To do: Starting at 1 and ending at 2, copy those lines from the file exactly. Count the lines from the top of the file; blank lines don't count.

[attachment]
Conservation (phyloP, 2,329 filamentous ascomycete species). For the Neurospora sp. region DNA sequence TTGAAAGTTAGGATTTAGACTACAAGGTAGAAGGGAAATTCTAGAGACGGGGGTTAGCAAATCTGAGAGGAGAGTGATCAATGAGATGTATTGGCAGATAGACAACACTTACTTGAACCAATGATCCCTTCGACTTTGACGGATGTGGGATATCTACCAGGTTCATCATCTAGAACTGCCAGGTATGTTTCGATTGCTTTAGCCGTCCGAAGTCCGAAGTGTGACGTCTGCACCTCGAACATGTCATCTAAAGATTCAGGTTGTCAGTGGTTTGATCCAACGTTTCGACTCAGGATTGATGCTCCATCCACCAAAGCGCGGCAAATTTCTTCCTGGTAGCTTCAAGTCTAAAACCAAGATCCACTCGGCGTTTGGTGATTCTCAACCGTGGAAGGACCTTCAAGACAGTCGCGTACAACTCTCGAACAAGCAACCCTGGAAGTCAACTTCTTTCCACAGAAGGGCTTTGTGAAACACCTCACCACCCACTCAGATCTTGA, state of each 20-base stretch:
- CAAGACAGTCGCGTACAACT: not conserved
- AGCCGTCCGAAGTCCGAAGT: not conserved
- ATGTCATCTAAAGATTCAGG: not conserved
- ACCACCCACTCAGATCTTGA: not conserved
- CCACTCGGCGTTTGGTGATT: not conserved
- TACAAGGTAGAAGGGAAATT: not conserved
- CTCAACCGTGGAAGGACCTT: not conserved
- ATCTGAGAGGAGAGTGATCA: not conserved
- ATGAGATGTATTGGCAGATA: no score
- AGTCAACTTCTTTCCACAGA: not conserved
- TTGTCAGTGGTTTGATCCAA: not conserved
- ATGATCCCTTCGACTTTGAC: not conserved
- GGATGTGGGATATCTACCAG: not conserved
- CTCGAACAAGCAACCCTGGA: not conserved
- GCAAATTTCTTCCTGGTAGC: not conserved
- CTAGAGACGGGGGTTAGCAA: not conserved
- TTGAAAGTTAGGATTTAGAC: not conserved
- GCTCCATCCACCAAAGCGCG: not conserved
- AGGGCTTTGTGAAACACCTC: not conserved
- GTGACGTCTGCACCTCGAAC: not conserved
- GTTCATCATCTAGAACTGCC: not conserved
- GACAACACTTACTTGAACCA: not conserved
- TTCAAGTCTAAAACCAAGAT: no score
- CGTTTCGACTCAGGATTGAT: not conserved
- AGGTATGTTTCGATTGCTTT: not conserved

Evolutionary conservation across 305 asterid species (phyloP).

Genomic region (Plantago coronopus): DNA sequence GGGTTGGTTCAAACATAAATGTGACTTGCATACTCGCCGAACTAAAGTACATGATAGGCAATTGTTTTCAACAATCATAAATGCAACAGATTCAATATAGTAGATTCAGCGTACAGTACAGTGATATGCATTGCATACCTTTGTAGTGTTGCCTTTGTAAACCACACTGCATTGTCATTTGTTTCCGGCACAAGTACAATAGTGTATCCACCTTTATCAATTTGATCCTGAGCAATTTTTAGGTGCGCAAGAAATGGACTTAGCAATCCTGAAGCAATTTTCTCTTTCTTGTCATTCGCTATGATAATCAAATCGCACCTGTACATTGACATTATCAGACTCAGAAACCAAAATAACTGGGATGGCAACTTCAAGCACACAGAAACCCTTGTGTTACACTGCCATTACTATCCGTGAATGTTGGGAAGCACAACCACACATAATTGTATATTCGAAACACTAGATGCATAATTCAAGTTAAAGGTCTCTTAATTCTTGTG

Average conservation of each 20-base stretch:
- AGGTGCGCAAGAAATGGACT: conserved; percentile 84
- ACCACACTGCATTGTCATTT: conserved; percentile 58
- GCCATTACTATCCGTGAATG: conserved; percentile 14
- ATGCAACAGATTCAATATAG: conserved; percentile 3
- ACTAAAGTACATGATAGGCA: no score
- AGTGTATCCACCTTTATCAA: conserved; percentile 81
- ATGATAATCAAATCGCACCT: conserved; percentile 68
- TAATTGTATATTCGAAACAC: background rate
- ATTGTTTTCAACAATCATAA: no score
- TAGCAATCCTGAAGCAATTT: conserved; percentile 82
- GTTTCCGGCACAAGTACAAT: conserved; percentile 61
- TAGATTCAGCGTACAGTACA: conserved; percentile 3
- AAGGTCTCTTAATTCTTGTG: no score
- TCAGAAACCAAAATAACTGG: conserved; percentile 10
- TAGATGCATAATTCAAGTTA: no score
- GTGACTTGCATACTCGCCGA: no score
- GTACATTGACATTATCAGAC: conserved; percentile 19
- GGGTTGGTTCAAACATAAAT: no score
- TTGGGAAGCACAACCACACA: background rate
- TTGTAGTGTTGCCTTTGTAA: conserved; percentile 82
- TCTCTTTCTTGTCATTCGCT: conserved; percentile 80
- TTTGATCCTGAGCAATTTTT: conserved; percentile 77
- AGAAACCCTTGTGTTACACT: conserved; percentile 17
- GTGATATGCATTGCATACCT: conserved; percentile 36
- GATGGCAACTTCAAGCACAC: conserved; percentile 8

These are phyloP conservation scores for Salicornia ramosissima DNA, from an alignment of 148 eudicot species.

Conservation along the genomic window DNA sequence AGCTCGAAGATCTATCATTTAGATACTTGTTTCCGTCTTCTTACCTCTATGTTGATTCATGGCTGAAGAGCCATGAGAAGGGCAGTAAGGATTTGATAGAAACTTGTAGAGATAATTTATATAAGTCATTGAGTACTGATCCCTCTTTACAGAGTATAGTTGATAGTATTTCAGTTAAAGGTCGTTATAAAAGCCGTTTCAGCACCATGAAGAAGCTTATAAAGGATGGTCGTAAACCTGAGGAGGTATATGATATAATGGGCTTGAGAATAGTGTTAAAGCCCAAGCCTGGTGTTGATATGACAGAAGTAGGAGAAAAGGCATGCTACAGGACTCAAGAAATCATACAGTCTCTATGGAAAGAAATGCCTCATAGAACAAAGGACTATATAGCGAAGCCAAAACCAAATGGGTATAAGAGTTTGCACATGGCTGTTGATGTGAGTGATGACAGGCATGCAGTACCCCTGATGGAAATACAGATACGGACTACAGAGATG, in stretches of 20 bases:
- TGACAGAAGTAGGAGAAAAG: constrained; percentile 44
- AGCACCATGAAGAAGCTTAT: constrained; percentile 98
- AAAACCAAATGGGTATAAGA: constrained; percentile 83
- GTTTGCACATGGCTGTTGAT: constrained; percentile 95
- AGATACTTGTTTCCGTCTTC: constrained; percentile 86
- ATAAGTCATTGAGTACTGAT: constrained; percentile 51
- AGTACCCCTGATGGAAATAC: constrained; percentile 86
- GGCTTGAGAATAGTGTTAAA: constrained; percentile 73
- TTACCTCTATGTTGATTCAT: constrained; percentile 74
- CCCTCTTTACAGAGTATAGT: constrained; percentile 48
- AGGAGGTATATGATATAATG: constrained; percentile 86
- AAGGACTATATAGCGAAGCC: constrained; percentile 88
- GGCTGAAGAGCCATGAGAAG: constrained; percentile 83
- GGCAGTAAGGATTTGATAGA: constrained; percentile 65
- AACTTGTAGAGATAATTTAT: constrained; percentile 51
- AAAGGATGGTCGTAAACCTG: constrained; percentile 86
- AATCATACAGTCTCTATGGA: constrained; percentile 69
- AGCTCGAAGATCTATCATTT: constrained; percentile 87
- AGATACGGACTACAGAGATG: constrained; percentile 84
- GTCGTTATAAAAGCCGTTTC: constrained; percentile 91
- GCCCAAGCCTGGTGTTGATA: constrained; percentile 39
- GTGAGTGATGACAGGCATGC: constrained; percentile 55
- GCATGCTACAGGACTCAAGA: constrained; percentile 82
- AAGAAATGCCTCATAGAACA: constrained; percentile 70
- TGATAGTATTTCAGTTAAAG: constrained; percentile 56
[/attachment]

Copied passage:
Conservation (phyloP, 2,329 filamentous ascomycete species). For the Neurospora sp. region DNA sequence TTGAAAGTTAGGATTTAGACTACAAGGTAGAAGGGAAATTCTAGAGACGGGGGTTAGCAAATCTGAGAGGAGAGTGATCAATGAGATGTATTGGCAGATAGACAACACTTACTTGAACCAATGATCCCTTCGACTTTGACGGATGTGGGATATCTACCAGGTTCATCATCTAGAACTGCCAGGTATGTTTCGATTGCTTTAGCCGTCCGAAGTCCGAAGTGTGACGTCTGCACCTCGAACATGTCATCTAAAGATTCAGGTTGTCAGTGGTTTGATCCAACGTTTCGACTCAGGATTGATGCTCCATCCACCAAAGCGCGGCAAATTTCTTCCTGGTAGCTTCAAGTCTAAAACCAAGATCCACTCGGCGTTTGGTGATTCTCAACCGTGGAAGGACCTTCAAGACAGTCGCGTACAACTCTCGAACAAGCAACCCTGGAAGTCAACTTCTTTCCACAGAAGGGCTTTGTGAAACACCTCACCACCCACTCAGATCTTGA, state of each 20-base stretch:
- CAAGACAGTCGCGTACAACT: not conserved